In greater or lesser abundance, eukaryotic nuclear genomes contain fragments of their mitochondrial (mt) genome counterpart, deriving from "random" insertion of damaged mtDNA fragments . The discovery of these genomic "elements" dates back to 1967, when du Buy and Riley  discovered mtDNA sequences in the nuclear genome by means of hybridization experiments on mouse liver. The presence of mtDNA in the nuclear genome was confirmed in 1983, in yeast, locust, fungi, sea urchin, man, maize and rat [3–9]. In 1994 Lopez et al.  called these fragments numt, in this paper renamed NumtS, Nuclear mt Sequences. One hypothesis on the mechanism of their generation suggests that fragments of mtDNA may escape from mitochondria to avoid mutagenic agents or other forms of cellular stress, reach the nucleus and, during repair of chromosomal breaks, insert into the nuclear DNA . Papers published so far report that NumtS loci do not show a common feature at integration sites . The NumtS generation process may have started soon after endosymbiosis. It seems obvious that the genomic region where the mt sequence is inserted may be involved in further recombination events, thus generating duplication of the mt fragment. In some organisms, such as primates, the same mt region occurs several times along the nuclear genome, but only detailed evolutionary analysis may help in identifying "duplicated" NumtS, because recombination and mutation occurring after duplication may well mask the latter event. Once this problem is solved, each NumtS may be associated with a given copy number, although this may differ even among tissues or cells of the same individual. NumtS have been shown in fact to be polymorphic: a specific NumtS may be present in heterozygosis in the same individual or may be totally absent in a specific tissue or individual. The first evidence of the polymorphic nature of NumtS was reported by Zischler et al. , in which an insert of 540 bp (reverse positions (59–16089) of the revised Cambridge Reference Sequence (rCRS) ), located on chromosome 11 and detected on total DNA extracted from sperm, was screened in various populations using primers designed on the sequences flanking the insertion. Among the screened individuals, some were homozygous, some were heterozygous and some did not show the insertion. When present, the inserted sequence was highly conserved in all populations, thus revealing a "nuclear fossil". The inserted sequence with its nuclear flanking region is available through GenBank entry S80333 but, when this sequence is blasted against Human nuclear genome Build 36.2, the resulting hit matches only the flanking region. This means that the samples used for sequencing the Human Genome did not harbour the "insertion". Further examples of polymorphic NumtS are reported in "The case of siblings"  and the Ricchetti compilation .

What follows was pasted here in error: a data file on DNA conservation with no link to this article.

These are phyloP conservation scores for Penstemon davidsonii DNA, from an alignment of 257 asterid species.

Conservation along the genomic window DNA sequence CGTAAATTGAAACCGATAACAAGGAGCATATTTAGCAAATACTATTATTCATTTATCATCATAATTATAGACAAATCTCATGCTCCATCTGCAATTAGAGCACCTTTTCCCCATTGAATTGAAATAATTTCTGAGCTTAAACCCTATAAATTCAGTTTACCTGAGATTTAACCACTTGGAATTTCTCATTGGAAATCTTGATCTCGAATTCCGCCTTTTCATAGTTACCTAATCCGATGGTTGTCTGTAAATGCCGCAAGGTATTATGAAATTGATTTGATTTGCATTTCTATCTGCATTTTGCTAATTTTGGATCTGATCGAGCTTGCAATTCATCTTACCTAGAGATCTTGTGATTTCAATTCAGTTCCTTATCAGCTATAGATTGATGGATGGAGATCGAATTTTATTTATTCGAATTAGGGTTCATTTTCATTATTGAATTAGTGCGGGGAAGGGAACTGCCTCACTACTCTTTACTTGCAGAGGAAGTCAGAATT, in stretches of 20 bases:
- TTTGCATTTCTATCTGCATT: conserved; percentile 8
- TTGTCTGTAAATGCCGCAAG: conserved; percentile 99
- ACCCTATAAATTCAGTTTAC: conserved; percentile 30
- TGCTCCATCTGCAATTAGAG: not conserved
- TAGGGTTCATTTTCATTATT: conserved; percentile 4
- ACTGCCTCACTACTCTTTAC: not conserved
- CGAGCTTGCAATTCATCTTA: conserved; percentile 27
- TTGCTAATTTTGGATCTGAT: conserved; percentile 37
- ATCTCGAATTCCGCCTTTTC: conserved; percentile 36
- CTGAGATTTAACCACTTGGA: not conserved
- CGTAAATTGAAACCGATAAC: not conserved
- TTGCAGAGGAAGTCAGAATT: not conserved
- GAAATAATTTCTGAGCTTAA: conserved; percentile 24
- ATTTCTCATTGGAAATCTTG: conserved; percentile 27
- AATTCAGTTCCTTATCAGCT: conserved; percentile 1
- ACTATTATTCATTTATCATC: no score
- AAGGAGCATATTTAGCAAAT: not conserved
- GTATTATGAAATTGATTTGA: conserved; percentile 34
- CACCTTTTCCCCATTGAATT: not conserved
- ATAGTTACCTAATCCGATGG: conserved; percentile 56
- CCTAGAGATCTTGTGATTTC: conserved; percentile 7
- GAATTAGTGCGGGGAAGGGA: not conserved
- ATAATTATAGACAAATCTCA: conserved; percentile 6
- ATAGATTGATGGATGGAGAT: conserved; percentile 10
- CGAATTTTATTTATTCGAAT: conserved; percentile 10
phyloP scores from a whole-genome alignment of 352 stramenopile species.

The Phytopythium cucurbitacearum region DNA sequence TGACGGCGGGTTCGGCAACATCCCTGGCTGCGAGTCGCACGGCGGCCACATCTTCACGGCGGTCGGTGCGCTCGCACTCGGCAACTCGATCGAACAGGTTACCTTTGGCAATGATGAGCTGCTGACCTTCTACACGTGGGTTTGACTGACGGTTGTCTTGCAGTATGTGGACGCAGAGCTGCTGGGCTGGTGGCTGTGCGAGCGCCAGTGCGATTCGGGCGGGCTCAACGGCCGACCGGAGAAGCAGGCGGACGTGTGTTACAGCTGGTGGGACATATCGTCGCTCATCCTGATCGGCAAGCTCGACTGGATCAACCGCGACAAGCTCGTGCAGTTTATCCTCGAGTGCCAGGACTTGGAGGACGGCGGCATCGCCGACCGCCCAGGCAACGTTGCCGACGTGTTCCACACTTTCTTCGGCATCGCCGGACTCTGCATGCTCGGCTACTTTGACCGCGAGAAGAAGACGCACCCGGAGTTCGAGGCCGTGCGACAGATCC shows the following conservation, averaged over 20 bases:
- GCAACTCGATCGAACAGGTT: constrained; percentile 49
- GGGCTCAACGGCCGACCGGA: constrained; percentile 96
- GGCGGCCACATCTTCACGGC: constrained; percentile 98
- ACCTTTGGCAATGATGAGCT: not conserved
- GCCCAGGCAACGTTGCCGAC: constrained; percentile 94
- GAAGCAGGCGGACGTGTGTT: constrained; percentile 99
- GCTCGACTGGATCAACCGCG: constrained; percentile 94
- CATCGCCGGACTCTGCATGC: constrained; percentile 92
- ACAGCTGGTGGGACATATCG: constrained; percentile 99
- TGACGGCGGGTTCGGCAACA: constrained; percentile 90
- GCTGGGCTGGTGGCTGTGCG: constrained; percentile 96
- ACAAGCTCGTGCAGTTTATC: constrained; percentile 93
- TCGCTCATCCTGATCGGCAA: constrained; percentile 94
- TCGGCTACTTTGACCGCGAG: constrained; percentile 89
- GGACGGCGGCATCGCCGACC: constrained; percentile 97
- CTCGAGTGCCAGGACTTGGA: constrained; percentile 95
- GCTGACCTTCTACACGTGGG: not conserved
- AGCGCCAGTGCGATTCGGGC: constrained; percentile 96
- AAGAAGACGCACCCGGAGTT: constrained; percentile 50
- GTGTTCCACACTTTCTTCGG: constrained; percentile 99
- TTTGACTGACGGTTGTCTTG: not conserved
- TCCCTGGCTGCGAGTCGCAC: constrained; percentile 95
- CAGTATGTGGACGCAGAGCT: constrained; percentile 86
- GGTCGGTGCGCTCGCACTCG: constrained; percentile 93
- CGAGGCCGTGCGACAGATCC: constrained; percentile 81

NumtS are not equally abundant in all species. For instance a much higher number of NumtS occurs in plants with respect to Metazoa. Within Metazoan, NumtS are more abundant in mammals and birds, but a very small number can be found in Plasmodium, Caenorhabditis and Drosophila. The debate about the presence or absence of NumtS in fugu is open [17, 18]. The great abundance of NumtS in Apis mellifera, comparable to that in plants, has been published recently . A complete knowledge of Human NumtS is of fundamental importance in the study of human population migrations, which utilize mtDNA as a phylogenetic marker, and also in the study of mitochondrial diseases. NumtS are in fact a potential source of contamination when PCR is used to study mtDNA. This is particularly important in the case of ancient DNA or tissue with a reduced quantity of mtDNA copy number, in both physiological (sperm) and pathological states [20, 21]. Bensasson et al.  presented an exhaustive vademecum suggesting how to check and avoid NumtS contamination. A final consideration concerns the observation that since NumtS reside in the nucleus, they should evolve much more slowly than their functional counterparts in the nucleus, so that they represent nuclear fossils, "snapshots" of mtDNA at the time of transfer. This allows them to be used as outgroups in phylogenetic studies [22–25]. Searching PubMed for NumtS or Mitochondrial pseudogenes in November 2006 yielded hundreds of papers, 113 of which on humans. Many of them report the compilation of Human NumtS and other Eukaryotic Genomes [1, 16, 23, 26–31], and usually mention the location and length of each NumtS. Such data were mainly obtained by in silico approaches and only a minority derived from a wet-lab approach, sequencing or nDNA-mtDNA hybridizations [32, 16]. Parr et al.  demonstrated by sequencing that the entire mitochondrial genome is present within the nuclear genome in multiple copies: the "pseudo-mitochondrial genome". A comparison of published compilations highlights great discrepancies among data (Figure 1). The reason for this lies in two important facts: incautious usage of Bioinformatics methods and application of methods to a still not yet correctly assembled nuclear genome. However, the trends common to all papers are that the number of NumtS varies among species and that the human genome apparently contains the highest number of NumtS within Metazoan. But the data are still incomplete and imperfect. NumtS quantification needs revision, particularly starting from Human data. The present paper, describing the bioinformatics approaches used to optimize quantification and localization of NumtS, reports the Consensus Reference Human NumtS Compilation (RHNumtS) and the results of the amplification and sequencing approach applied to 41 selected NumtS